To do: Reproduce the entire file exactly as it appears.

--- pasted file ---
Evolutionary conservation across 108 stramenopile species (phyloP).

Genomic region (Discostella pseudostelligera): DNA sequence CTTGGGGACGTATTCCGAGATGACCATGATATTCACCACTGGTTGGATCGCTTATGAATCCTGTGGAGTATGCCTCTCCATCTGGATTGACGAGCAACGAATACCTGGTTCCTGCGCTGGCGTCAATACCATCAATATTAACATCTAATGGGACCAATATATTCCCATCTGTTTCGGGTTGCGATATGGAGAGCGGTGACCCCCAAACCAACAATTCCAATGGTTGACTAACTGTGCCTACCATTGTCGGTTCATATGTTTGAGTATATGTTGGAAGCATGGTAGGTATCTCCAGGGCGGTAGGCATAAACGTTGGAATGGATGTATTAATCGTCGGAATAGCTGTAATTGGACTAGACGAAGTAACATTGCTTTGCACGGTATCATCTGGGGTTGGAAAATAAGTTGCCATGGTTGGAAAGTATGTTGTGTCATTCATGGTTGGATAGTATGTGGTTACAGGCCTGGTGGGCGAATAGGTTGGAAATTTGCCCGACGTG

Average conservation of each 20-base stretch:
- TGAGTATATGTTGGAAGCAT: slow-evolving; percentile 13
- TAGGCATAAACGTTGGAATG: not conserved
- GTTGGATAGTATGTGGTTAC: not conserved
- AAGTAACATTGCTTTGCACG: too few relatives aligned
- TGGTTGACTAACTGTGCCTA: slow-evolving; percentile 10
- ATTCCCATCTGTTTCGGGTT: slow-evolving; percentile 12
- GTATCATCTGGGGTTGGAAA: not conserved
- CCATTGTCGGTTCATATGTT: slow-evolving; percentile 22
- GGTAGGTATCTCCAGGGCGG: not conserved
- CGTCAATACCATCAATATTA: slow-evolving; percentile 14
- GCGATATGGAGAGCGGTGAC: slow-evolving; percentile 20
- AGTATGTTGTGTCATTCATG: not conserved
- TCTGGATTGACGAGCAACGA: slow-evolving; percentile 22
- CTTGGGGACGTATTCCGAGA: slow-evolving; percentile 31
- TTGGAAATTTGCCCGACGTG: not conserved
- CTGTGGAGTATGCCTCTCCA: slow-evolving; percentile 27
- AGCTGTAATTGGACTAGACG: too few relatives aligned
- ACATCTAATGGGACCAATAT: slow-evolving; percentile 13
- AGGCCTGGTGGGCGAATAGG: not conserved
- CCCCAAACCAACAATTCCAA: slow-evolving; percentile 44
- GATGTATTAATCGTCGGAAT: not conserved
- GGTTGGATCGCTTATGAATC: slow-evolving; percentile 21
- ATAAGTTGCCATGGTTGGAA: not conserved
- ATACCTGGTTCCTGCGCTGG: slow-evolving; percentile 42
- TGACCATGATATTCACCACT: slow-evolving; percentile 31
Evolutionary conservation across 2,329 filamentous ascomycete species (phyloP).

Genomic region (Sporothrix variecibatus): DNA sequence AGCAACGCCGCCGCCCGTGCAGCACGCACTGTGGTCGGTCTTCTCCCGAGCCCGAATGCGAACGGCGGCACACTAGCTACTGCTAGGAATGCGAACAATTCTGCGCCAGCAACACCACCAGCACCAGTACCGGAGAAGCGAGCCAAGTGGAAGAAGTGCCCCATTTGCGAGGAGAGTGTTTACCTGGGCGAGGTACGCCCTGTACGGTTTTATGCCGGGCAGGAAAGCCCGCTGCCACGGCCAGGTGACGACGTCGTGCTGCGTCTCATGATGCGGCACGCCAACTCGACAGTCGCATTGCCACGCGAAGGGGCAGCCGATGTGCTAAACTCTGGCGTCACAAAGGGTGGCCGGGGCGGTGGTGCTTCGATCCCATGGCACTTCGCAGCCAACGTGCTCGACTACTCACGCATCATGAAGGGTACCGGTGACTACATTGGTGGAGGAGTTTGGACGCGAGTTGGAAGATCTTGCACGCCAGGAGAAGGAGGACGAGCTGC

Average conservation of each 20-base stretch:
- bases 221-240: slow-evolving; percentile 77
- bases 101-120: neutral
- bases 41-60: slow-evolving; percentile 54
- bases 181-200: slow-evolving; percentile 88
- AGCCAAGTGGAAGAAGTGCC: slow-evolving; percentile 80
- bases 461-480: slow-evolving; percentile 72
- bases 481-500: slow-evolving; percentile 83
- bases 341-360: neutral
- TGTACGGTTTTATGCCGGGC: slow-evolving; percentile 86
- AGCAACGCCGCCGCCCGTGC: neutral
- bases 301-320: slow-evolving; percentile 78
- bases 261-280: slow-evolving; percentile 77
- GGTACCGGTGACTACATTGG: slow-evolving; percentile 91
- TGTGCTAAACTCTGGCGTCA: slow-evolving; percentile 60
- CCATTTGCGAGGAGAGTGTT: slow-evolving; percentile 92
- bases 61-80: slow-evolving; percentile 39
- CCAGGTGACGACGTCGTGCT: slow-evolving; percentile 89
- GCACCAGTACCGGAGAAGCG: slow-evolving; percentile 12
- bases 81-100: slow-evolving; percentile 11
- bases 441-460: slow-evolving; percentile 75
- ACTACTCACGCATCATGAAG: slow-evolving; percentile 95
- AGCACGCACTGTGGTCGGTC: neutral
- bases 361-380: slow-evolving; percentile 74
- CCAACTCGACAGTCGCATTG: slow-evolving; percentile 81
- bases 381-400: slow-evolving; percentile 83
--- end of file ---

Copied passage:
Evolutionary conservation across 108 stramenopile species (phyloP).

Genomic region (Discostella pseudostelligera): DNA sequence CTTGGGGACGTATTCCGAGATGACCATGATATTCACCACTGGTTGGATCGCTTATGAATCCTGTGGAGTATGCCTCTCCATCTGGATTGACGAGCAACGAATACCTGGTTCCTGCGCTGGCGTCAATACCATCAATATTAACATCTAATGGGACCAATATATTCCCATCTGTTTCGGGTTGCGATATGGAGAGCGGTGACCCCCAAACCAACAATTCCAATGGTTGACTAACTGTGCCTACCATTGTCGGTTCATATGTTTGAGTATATGTTGGAAGCATGGTAGGTATCTCCAGGGCGGTAGGCATAAACGTTGGAATGGATGTATTAATCGTCGGAATAGCTGTAATTGGACTAGACGAAGTAACATTGCTTTGCACGGTATCATCTGGGGTTGGAAAATAAGTTGCCATGGTTGGAAAGTATGTTGTGTCATTCATGGTTGGATAGTATGTGGTTACAGGCCTGGTGGGCGAATAGGTTGGAAATTTGCCCGACGTG

Average conservation of each 20-base stretch:
- TGAGTATATGTTGGAAGCAT: slow-evolving; percentile 13
- TAGGCATAAACGTTGGAATG: not conserved
- GTTGGATAGTATGTGGTTAC: not conserved
- AAGTAACATTGCTTTGCACG: too few relatives aligned
- TGGTTGACTAACTGTGCCTA: slow-evolving; percentile 10
- ATTCCCATCTGTTTCGGGTT: slow-evolving; percentile 12
- GTATCATCTGGGGTTGGAAA: not conserved
- CCATTGTCGGTTCATATGTT: slow-evolving; percentile 22
- GGTAGGTATCTCCAGGGCGG: not conserved
- CGTCAATACCATCAATATTA: slow-evolving; percentile 14
- GCGATATGGAGAGCGGTGAC: slow-evolving; percentile 20
- AGTATGTTGTGTCATTCATG: not conserved
- TCTGGATTGACGAGCAACGA: slow-evolving; percentile 22
- CTTGGGGACGTATTCCGAGA: slow-evolving; percentile 31
- TTGGAAATTTGCCCGACGTG: not conserved
- CTGTGGAGTATGCCTCTCCA: slow-evolving; percentile 27
- AGCTGTAATTGGACTAGACG: too few relatives aligned
- ACATCTAATGGGACCAATAT: slow-evolving; percentile 13
- AGGCCTGGTGGGCGAATAGG: not conserved
- CCCCAAACCAACAATTCCAA: slow-evolving; percentile 44
- GATGTATTAATCGTCGGAAT: not conserved
- GGTTGGATCGCTTATGAATC: slow-evolving; percentile 21
- ATAAGTTGCCATGGTTGGAA: not conserved
- ATACCTGGTTCCTGCGCTGG: slow-evolving; percentile 42
- TGACCATGATATTCACCACT: slow-evolving; percentile 31
Evolutionary conservation across 2,329 filamentous ascomycete species (phyloP).

Genomic region (Sporothrix variecibatus): DNA sequence AGCAACGCCGCCGCCCGTGCAGCACGCACTGTGGTCGGTCTTCTCCCGAGCCCGAATGCGAACGGCGGCACACTAGCTACTGCTAGGAATGCGAACAATTCTGCGCCAGCAACACCACCAGCACCAGTACCGGAGAAGCGAGCCAAGTGGAAGAAGTGCCCCATTTGCGAGGAGAGTGTTTACCTGGGCGAGGTACGCCCTGTACGGTTTTATGCCGGGCAGGAAAGCCCGCTGCCACGGCCAGGTGACGACGTCGTGCTGCGTCTCATGATGCGGCACGCCAACTCGACAGTCGCATTGCCACGCGAAGGGGCAGCCGATGTGCTAAACTCTGGCGTCACAAAGGGTGGCCGGGGCGGTGGTGCTTCGATCCCATGGCACTTCGCAGCCAACGTGCTCGACTACTCACGCATCATGAAGGGTACCGGTGACTACATTGGTGGAGGAGTTTGGACGCGAGTTGGAAGATCTTGCACGCCAGGAGAAGGAGGACGAGCTGC

Average conservation of each 20-base stretch:
- bases 221-240: slow-evolving; percentile 77
- bases 101-120: neutral
- bases 41-60: slow-evolving; percentile 54
- bases 181-200: slow-evolving; percentile 88
- AGCCAAGTGGAAGAAGTGCC: slow-evolving; percentile 80
- bases 461-480: slow-evolving; percentile 72
- bases 481-500: slow-evolving; percentile 83
- bases 341-360: neutral
- TGTACGGTTTTATGCCGGGC: slow-evolving; percentile 86
- AGCAACGCCGCCGCCCGTGC: neutral
- bases 301-320: slow-evolving; percentile 78
- bases 261-280: slow-evolving; percentile 77
- GGTACCGGTGACTACATTGG: slow-evolving; percentile 91
- TGTGCTAAACTCTGGCGTCA: slow-evolving; percentile 60
- CCATTTGCGAGGAGAGTGTT: slow-evolving; percentile 92
- bases 61-80: slow-evolving; percentile 39
- CCAGGTGACGACGTCGTGCT: slow-evolving; percentile 89
- GCACCAGTACCGGAGAAGCG: slow-evolving; percentile 12
- bases 81-100: slow-evolving; percentile 11
- bases 441-460: slow-evolving; percentile 75
- ACTACTCACGCATCATGAAG: slow-evolving; percentile 95
- AGCACGCACTGTGGTCGGTC: neutral
- bases 361-380: slow-evolving; percentile 74
- CCAACTCGACAGTCGCATTG: slow-evolving; percentile 81
- bases 381-400: slow-evolving; percentile 83